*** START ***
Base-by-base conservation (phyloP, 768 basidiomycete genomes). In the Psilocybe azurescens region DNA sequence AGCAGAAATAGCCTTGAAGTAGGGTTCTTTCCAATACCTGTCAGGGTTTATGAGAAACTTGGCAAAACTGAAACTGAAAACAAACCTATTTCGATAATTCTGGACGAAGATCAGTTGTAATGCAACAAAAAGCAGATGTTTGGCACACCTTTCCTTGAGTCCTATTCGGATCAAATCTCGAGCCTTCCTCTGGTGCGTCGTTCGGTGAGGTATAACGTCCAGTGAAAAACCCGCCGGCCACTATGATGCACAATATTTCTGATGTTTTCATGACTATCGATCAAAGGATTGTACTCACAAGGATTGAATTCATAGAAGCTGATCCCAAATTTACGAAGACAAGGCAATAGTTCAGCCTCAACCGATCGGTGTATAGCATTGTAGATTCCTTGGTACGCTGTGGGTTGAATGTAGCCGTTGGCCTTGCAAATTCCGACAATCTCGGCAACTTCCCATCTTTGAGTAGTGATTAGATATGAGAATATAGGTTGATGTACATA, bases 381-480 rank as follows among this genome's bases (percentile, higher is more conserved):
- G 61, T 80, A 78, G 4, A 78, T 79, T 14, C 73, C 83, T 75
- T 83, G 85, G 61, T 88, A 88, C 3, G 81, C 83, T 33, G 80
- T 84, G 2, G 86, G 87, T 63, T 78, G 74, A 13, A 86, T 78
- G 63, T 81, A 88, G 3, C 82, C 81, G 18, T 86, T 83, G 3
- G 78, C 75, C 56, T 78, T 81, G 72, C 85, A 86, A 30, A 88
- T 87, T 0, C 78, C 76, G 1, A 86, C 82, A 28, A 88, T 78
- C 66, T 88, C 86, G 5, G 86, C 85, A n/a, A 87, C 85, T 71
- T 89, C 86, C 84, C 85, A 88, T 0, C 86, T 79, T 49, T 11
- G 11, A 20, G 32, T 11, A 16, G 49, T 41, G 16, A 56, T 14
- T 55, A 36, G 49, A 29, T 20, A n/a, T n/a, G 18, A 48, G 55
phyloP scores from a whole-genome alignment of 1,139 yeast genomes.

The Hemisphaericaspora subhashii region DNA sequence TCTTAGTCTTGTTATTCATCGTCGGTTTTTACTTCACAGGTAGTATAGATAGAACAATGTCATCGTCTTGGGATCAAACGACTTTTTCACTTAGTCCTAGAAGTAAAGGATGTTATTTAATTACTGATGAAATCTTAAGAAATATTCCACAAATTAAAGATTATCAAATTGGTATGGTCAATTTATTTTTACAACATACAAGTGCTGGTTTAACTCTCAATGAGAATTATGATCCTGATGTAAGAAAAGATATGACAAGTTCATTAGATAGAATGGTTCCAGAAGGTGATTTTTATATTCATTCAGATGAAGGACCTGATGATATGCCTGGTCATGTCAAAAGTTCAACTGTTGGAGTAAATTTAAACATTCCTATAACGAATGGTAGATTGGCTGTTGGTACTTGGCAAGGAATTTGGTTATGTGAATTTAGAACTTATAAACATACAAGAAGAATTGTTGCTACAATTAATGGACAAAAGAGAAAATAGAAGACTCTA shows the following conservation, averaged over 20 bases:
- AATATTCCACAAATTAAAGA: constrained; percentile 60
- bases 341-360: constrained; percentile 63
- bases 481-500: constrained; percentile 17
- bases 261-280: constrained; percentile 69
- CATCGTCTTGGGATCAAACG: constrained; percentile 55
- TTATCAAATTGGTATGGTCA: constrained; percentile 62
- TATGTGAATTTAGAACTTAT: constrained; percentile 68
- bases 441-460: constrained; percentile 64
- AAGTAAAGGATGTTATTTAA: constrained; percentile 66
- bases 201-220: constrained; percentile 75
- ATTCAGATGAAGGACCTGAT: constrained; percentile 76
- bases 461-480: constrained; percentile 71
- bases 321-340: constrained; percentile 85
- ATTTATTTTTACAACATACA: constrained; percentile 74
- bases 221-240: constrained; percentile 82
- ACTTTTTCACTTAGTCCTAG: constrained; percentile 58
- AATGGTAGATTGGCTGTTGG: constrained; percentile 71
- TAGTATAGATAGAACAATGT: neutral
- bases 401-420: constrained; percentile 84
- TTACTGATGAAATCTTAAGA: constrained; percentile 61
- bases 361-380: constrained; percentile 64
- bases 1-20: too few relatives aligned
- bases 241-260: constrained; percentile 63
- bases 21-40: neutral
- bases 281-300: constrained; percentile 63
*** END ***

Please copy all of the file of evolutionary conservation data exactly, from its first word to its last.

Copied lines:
Base-by-base conservation (phyloP, 768 basidiomycete genomes). In the Psilocybe azurescens region DNA sequence AGCAGAAATAGCCTTGAAGTAGGGTTCTTTCCAATACCTGTCAGGGTTTATGAGAAACTTGGCAAAACTGAAACTGAAAACAAACCTATTTCGATAATTCTGGACGAAGATCAGTTGTAATGCAACAAAAAGCAGATGTTTGGCACACCTTTCCTTGAGTCCTATTCGGATCAAATCTCGAGCCTTCCTCTGGTGCGTCGTTCGGTGAGGTATAACGTCCAGTGAAAAACCCGCCGGCCACTATGATGCACAATATTTCTGATGTTTTCATGACTATCGATCAAAGGATTGTACTCACAAGGATTGAATTCATAGAAGCTGATCCCAAATTTACGAAGACAAGGCAATAGTTCAGCCTCAACCGATCGGTGTATAGCATTGTAGATTCCTTGGTACGCTGTGGGTTGAATGTAGCCGTTGGCCTTGCAAATTCCGACAATCTCGGCAACTTCCCATCTTTGAGTAGTGATTAGATATGAGAATATAGGTTGATGTACATA, bases 381-480 rank as follows among this genome's bases (percentile, higher is more conserved):
- G 61, T 80, A 78, G 4, A 78, T 79, T 14, C 73, C 83, T 75
- T 83, G 85, G 61, T 88, A 88, C 3, G 81, C 83, T 33, G 80
- T 84, G 2, G 86, G 87, T 63, T 78, G 74, A 13, A 86, T 78
- G 63, T 81, A 88, G 3, C 82, C 81, G 18, T 86, T 83, G 3
- G 78, C 75, C 56, T 78, T 81, G 72, C 85, A 86, A 30, A 88
- T 87, T 0, C 78, C 76, G 1, A 86, C 82, A 28, A 88, T 78
- C 66, T 88, C 86, G 5, G 86, C 85, A n/a, A 87, C 85, T 71
- T 89, C 86, C 84, C 85, A 88, T 0, C 86, T 79, T 49, T 11
- G 11, A 20, G 32, T 11, A 16, G 49, T 41, G 16, A 56, T 14
- T 55, A 36, G 49, A 29, T 20, A n/a, T n/a, G 18, A 48, G 55
phyloP scores from a whole-genome alignment of 1,139 yeast genomes.

The Hemisphaericaspora subhashii region DNA sequence TCTTAGTCTTGTTATTCATCGTCGGTTTTTACTTCACAGGTAGTATAGATAGAACAATGTCATCGTCTTGGGATCAAACGACTTTTTCACTTAGTCCTAGAAGTAAAGGATGTTATTTAATTACTGATGAAATCTTAAGAAATATTCCACAAATTAAAGATTATCAAATTGGTATGGTCAATTTATTTTTACAACATACAAGTGCTGGTTTAACTCTCAATGAGAATTATGATCCTGATGTAAGAAAAGATATGACAAGTTCATTAGATAGAATGGTTCCAGAAGGTGATTTTTATATTCATTCAGATGAAGGACCTGATGATATGCCTGGTCATGTCAAAAGTTCAACTGTTGGAGTAAATTTAAACATTCCTATAACGAATGGTAGATTGGCTGTTGGTACTTGGCAAGGAATTTGGTTATGTGAATTTAGAACTTATAAACATACAAGAAGAATTGTTGCTACAATTAATGGACAAAAGAGAAAATAGAAGACTCTA shows the following conservation, averaged over 20 bases:
- AATATTCCACAAATTAAAGA: constrained; percentile 60
- bases 341-360: constrained; percentile 63
- bases 481-500: constrained; percentile 17
- bases 261-280: constrained; percentile 69
- CATCGTCTTGGGATCAAACG: constrained; percentile 55
- TTATCAAATTGGTATGGTCA: constrained; percentile 62
- TATGTGAATTTAGAACTTAT: constrained; percentile 68
- bases 441-460: constrained; percentile 64
- AAGTAAAGGATGTTATTTAA: constrained; percentile 66
- bases 201-220: constrained; percentile 75
- ATTCAGATGAAGGACCTGAT: constrained; percentile 76
- bases 461-480: constrained; percentile 71
- bases 321-340: constrained; percentile 85
- ATTTATTTTTACAACATACA: constrained; percentile 74
- bases 221-240: constrained; percentile 82
- ACTTTTTCACTTAGTCCTAG: constrained; percentile 58
- AATGGTAGATTGGCTGTTGG: constrained; percentile 71
- TAGTATAGATAGAACAATGT: neutral
- bases 401-420: constrained; percentile 84
- TTACTGATGAAATCTTAAGA: constrained; percentile 61
- bases 361-380: constrained; percentile 64
- bases 1-20: too few relatives aligned
- bases 241-260: constrained; percentile 63
- bases 21-40: neutral
- bases 281-300: constrained; percentile 63